The nucleation of cholesterol crystals is an obligatory precursor to cholesterol gallstone formation. Nucleation, in turn, is believed to be preceded by aggregation and fusion of cholesterol-rich vesicles. We have investigated the effects of two putative pro-nucleating proteins, a concanavalin A-binding protein fraction and a calcium-binding protein, on the stability of sonicated small unilamellar cholesterol-lecithin vesicles. Vesicle aggregation is followed by monitoring absorbance, and upon addition of the concanavalin A-binding protein fraction the absorbance of a vesicle dispersion increases continuously with time. Vesicle fusion is probed by a fluorescence contents-mixing assay. Vesicles apparently fuse slowly after the addition of the concanavalin A-binding protein, although inner filter effects confound the quantitative measurement of fusion rates. The rates of change of absorbance and fluorescence increase with the concentration of the protein, and the second-order dimerization rate constant increases with both the protein concentration and the cholesterol content of the vesicles. On the other hand, the calcium-binding protein has no effect on the stability of the vesicle dispersion. This protein may therefore affect cholesterol crystal formation not by promoting the nucleation process, but by enhancing crystal growth and packaging. Our results demonstrate that biliary proteins can destabilize lipid vesicles and that different proteins play different roles in the mechanism of cholesterol gallstone formation.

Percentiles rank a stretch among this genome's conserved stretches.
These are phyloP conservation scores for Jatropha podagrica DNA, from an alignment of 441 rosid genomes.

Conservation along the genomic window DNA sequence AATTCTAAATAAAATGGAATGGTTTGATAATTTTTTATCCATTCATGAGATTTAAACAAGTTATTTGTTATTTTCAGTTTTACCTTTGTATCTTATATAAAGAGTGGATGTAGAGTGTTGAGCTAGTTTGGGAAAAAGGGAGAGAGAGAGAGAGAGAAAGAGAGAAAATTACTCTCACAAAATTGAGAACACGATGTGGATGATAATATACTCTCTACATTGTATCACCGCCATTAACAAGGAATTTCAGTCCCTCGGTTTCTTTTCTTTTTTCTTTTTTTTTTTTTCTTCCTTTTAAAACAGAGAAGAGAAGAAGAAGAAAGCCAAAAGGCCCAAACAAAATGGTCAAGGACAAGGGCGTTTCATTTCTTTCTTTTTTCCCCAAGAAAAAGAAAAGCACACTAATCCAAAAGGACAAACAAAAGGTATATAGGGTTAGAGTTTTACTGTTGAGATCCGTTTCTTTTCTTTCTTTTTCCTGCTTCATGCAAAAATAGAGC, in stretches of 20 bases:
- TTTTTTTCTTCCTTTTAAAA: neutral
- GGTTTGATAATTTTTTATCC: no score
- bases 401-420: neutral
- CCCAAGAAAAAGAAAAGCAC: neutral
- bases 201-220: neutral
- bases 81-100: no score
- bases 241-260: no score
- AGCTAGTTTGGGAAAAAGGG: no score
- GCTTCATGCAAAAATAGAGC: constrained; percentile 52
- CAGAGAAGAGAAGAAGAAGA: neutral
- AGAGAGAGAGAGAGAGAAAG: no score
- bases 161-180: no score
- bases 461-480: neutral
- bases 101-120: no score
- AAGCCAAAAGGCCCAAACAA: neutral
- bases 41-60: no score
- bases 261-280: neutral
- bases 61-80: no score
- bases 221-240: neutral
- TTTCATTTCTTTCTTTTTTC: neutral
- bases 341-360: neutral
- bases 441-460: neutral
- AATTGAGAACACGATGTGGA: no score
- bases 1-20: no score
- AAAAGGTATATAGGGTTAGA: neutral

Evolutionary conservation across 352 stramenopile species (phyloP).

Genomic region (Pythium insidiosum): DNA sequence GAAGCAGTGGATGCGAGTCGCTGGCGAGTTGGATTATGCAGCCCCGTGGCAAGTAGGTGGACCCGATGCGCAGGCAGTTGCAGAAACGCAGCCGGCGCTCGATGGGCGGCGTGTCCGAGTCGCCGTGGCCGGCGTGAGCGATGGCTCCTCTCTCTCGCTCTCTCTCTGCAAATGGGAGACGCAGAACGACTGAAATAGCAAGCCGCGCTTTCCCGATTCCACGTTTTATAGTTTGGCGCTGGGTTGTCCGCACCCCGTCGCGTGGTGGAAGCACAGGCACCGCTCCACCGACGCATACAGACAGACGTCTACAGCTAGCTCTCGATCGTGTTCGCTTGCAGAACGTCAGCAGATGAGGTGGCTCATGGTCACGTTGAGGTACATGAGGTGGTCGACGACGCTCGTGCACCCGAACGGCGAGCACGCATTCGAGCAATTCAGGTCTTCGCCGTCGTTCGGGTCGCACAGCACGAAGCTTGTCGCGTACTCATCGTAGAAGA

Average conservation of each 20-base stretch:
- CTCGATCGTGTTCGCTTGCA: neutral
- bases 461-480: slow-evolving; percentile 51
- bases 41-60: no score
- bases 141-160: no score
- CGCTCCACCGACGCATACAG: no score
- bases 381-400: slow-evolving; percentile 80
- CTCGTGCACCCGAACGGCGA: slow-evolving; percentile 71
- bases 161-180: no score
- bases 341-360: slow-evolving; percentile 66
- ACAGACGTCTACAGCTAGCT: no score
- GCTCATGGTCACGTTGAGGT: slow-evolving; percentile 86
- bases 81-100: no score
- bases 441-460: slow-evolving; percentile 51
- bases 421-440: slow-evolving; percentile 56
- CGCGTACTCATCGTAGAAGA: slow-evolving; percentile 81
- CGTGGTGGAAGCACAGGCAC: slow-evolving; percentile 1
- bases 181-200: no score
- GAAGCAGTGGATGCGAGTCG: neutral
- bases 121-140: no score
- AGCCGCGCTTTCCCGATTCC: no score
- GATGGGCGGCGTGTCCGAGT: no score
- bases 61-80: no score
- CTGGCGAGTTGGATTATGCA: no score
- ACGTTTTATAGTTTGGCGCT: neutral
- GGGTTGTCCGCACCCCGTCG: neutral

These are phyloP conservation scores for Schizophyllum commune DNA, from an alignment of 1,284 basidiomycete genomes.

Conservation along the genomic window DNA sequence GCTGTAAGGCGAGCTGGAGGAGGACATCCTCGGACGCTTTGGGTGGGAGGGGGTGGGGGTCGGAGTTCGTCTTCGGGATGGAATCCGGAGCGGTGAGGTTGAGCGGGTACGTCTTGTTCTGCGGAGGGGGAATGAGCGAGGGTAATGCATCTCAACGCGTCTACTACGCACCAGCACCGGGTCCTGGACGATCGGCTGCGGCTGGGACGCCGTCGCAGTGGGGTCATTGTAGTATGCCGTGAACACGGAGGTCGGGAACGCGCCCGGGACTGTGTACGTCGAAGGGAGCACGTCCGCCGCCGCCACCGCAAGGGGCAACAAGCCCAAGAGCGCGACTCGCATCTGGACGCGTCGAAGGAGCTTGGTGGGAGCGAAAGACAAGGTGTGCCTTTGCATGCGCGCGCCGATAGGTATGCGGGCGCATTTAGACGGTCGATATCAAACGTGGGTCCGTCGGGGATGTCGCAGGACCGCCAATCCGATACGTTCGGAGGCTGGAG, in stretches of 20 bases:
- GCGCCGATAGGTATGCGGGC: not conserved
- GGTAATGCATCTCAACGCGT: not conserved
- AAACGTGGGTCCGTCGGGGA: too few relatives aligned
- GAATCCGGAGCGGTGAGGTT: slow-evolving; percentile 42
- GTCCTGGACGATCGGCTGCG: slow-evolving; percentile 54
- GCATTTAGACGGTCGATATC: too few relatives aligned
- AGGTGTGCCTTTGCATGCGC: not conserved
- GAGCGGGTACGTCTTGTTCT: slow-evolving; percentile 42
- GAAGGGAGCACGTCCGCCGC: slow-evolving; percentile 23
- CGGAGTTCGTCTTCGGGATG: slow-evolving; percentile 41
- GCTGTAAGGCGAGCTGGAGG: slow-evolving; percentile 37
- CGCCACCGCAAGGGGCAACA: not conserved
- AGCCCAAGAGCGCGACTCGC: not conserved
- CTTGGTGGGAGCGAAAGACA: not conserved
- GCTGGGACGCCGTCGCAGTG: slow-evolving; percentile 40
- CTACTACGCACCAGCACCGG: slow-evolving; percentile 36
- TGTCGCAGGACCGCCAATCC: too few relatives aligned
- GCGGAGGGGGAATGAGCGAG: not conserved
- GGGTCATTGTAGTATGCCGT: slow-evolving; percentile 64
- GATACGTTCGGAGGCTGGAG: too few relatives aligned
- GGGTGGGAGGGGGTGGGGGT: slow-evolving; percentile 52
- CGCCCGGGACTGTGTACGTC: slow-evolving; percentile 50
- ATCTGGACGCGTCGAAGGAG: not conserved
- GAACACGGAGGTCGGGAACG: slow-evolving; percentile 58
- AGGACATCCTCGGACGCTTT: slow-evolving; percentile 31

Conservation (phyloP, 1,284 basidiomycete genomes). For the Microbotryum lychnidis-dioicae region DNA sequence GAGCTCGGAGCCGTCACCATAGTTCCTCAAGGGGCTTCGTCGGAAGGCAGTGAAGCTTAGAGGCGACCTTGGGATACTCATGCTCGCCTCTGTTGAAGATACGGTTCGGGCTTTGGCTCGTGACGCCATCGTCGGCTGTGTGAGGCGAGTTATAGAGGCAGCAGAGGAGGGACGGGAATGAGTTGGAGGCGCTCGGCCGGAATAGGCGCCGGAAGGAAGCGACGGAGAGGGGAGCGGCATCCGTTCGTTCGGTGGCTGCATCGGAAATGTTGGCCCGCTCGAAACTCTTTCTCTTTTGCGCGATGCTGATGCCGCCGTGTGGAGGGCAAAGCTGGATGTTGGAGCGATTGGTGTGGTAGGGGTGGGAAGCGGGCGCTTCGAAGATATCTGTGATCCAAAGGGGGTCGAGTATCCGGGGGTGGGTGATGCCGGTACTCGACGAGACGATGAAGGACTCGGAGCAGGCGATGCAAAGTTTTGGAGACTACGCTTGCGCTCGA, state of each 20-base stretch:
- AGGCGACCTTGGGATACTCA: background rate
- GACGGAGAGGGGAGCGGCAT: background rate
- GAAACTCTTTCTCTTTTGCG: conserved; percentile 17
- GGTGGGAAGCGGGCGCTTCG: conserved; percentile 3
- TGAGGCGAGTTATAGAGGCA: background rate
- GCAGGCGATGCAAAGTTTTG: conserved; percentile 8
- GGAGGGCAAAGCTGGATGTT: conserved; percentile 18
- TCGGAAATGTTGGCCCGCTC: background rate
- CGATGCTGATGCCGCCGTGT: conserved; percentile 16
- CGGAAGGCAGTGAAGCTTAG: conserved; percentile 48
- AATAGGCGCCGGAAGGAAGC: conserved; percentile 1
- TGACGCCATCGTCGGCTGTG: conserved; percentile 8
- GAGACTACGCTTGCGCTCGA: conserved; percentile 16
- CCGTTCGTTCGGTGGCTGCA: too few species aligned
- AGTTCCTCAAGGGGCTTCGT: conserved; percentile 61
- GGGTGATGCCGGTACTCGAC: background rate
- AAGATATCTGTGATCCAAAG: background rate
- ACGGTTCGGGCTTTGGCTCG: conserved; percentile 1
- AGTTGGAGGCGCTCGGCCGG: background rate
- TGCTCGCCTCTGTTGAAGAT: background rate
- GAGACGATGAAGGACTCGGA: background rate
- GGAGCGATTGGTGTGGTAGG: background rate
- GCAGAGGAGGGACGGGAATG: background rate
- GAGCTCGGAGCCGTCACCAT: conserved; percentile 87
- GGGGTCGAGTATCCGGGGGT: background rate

|Original language||English (US)|
|Number of pages||11|
|Journal||Biochimica et Biophysica Acta - Lipids and Lipid Metabolism|
|State||Published - Feb 23 1998|
Bibliographical noteFunding Information:
Supported in part by the Whitaker Foundation and by Grant (DK-41678) from the National Institutes of Health.